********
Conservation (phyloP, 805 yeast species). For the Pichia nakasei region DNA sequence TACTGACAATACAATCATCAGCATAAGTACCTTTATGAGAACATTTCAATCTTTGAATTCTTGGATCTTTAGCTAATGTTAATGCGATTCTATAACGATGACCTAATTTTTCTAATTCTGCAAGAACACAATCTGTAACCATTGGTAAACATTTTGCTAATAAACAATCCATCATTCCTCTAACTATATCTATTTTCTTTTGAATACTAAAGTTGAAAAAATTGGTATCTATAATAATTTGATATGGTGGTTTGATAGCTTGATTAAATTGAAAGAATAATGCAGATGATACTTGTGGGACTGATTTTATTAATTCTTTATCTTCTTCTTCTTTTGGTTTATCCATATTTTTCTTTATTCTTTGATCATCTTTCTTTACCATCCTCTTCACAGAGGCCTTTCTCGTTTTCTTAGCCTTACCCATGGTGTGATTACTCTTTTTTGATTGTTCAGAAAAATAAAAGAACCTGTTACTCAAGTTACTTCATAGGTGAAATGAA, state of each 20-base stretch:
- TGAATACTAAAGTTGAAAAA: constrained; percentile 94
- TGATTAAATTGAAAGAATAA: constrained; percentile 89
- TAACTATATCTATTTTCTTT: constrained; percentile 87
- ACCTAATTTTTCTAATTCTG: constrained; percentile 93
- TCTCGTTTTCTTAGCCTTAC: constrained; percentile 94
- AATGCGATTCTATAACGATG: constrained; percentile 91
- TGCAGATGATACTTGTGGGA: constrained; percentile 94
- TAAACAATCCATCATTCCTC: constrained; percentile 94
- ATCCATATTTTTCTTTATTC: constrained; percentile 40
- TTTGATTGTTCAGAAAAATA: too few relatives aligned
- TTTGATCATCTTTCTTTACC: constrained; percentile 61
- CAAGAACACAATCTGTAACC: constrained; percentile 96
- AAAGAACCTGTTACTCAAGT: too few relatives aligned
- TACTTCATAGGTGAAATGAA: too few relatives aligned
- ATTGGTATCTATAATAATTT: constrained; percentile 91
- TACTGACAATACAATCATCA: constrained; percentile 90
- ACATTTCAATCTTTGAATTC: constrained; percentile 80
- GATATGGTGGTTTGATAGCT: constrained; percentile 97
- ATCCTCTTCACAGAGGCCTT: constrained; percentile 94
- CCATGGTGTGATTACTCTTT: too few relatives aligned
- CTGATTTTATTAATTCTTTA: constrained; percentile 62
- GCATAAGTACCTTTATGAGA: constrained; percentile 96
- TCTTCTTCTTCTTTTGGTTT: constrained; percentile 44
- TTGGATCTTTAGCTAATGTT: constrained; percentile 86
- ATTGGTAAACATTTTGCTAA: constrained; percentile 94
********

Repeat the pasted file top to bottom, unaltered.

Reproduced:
Conservation (phyloP, 805 yeast species). For the Pichia nakasei region DNA sequence TACTGACAATACAATCATCAGCATAAGTACCTTTATGAGAACATTTCAATCTTTGAATTCTTGGATCTTTAGCTAATGTTAATGCGATTCTATAACGATGACCTAATTTTTCTAATTCTGCAAGAACACAATCTGTAACCATTGGTAAACATTTTGCTAATAAACAATCCATCATTCCTCTAACTATATCTATTTTCTTTTGAATACTAAAGTTGAAAAAATTGGTATCTATAATAATTTGATATGGTGGTTTGATAGCTTGATTAAATTGAAAGAATAATGCAGATGATACTTGTGGGACTGATTTTATTAATTCTTTATCTTCTTCTTCTTTTGGTTTATCCATATTTTTCTTTATTCTTTGATCATCTTTCTTTACCATCCTCTTCACAGAGGCCTTTCTCGTTTTCTTAGCCTTACCCATGGTGTGATTACTCTTTTTTGATTGTTCAGAAAAATAAAAGAACCTGTTACTCAAGTTACTTCATAGGTGAAATGAA, state of each 20-base stretch:
- TGAATACTAAAGTTGAAAAA: constrained; percentile 94
- TGATTAAATTGAAAGAATAA: constrained; percentile 89
- TAACTATATCTATTTTCTTT: constrained; percentile 87
- ACCTAATTTTTCTAATTCTG: constrained; percentile 93
- TCTCGTTTTCTTAGCCTTAC: constrained; percentile 94
- AATGCGATTCTATAACGATG: constrained; percentile 91
- TGCAGATGATACTTGTGGGA: constrained; percentile 94
- TAAACAATCCATCATTCCTC: constrained; percentile 94
- ATCCATATTTTTCTTTATTC: constrained; percentile 40
- TTTGATTGTTCAGAAAAATA: too few relatives aligned
- TTTGATCATCTTTCTTTACC: constrained; percentile 61
- CAAGAACACAATCTGTAACC: constrained; percentile 96
- AAAGAACCTGTTACTCAAGT: too few relatives aligned
- TACTTCATAGGTGAAATGAA: too few relatives aligned
- ATTGGTATCTATAATAATTT: constrained; percentile 91
- TACTGACAATACAATCATCA: constrained; percentile 90
- ACATTTCAATCTTTGAATTC: constrained; percentile 80
- GATATGGTGGTTTGATAGCT: constrained; percentile 97
- ATCCTCTTCACAGAGGCCTT: constrained; percentile 94
- CCATGGTGTGATTACTCTTT: too few relatives aligned
- CTGATTTTATTAATTCTTTA: constrained; percentile 62
- GCATAAGTACCTTTATGAGA: constrained; percentile 96
- TCTTCTTCTTCTTTTGGTTT: constrained; percentile 44
- TTGGATCTTTAGCTAATGTT: constrained; percentile 86
- ATTGGTAAACATTTTGCTAA: constrained; percentile 94